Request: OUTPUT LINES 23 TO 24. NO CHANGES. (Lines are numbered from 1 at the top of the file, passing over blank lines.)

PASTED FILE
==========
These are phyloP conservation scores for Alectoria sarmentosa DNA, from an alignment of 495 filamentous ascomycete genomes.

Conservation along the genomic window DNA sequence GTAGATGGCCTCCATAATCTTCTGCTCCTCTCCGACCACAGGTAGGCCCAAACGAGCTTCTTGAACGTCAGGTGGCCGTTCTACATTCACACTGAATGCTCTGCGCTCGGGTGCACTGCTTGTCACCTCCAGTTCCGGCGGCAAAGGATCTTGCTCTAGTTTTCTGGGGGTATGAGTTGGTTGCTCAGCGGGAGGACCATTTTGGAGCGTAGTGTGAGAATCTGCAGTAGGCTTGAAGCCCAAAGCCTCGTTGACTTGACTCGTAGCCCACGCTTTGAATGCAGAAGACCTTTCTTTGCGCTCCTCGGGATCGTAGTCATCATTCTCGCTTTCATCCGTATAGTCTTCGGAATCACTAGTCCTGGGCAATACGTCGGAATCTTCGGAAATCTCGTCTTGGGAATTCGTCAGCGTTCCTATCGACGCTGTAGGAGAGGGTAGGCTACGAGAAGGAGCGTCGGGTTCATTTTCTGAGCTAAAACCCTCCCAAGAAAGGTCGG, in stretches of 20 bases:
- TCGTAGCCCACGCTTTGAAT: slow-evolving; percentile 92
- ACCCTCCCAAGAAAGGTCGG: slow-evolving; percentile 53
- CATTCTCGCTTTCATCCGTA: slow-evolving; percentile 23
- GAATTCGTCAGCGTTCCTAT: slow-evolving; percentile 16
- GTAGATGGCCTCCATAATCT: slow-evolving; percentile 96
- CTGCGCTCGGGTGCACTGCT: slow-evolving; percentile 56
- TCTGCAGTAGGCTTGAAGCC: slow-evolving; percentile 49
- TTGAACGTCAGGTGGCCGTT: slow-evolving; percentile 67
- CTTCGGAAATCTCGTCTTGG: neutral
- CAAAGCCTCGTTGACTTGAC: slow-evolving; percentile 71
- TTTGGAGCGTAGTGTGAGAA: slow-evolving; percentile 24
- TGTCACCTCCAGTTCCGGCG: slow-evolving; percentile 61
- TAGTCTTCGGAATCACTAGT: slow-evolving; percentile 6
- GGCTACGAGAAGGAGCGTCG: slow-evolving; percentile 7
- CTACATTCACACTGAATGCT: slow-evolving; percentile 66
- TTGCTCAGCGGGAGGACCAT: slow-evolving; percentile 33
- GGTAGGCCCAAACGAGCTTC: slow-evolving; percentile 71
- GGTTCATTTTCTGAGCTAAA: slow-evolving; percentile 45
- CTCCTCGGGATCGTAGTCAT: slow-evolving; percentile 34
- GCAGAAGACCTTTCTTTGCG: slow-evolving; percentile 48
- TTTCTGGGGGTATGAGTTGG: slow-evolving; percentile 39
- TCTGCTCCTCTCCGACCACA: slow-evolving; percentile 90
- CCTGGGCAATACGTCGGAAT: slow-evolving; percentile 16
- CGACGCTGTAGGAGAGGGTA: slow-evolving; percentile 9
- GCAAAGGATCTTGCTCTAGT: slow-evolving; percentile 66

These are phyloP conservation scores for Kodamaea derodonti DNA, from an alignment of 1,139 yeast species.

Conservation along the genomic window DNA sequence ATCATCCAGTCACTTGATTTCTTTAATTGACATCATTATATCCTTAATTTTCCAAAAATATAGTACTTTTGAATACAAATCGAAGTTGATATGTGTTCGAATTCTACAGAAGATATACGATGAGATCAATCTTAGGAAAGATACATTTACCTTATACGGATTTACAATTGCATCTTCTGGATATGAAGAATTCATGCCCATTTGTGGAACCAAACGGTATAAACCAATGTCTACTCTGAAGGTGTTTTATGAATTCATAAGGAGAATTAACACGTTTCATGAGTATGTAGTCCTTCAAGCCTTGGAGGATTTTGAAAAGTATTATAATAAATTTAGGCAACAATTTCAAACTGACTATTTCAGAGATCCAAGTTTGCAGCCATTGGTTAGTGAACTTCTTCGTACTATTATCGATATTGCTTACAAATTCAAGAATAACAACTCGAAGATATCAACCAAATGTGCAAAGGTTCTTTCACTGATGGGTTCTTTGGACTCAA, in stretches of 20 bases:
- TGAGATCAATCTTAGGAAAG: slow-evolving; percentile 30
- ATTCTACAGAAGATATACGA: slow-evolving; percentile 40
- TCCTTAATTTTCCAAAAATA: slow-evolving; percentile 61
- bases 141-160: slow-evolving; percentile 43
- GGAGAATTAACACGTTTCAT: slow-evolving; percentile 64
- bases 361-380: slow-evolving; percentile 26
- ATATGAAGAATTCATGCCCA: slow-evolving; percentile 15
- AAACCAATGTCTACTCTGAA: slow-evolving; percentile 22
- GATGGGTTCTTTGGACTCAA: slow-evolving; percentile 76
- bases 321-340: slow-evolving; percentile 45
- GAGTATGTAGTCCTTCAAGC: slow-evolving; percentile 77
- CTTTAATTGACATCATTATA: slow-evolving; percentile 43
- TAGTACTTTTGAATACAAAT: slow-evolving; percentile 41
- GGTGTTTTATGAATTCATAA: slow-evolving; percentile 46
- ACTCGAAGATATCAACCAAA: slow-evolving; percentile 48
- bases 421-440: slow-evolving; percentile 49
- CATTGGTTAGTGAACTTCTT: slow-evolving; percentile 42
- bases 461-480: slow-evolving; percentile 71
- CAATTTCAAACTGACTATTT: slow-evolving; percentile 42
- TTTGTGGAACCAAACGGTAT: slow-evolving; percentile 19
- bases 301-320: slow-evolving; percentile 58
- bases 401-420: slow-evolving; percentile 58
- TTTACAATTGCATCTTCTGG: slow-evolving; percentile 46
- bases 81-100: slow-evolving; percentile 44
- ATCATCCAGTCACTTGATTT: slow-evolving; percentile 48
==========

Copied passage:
- TTTCTGGGGGTATGAGTTGG: slow-evolving; percentile 39
- TCTGCTCCTCTCCGACCACA: slow-evolving; percentile 90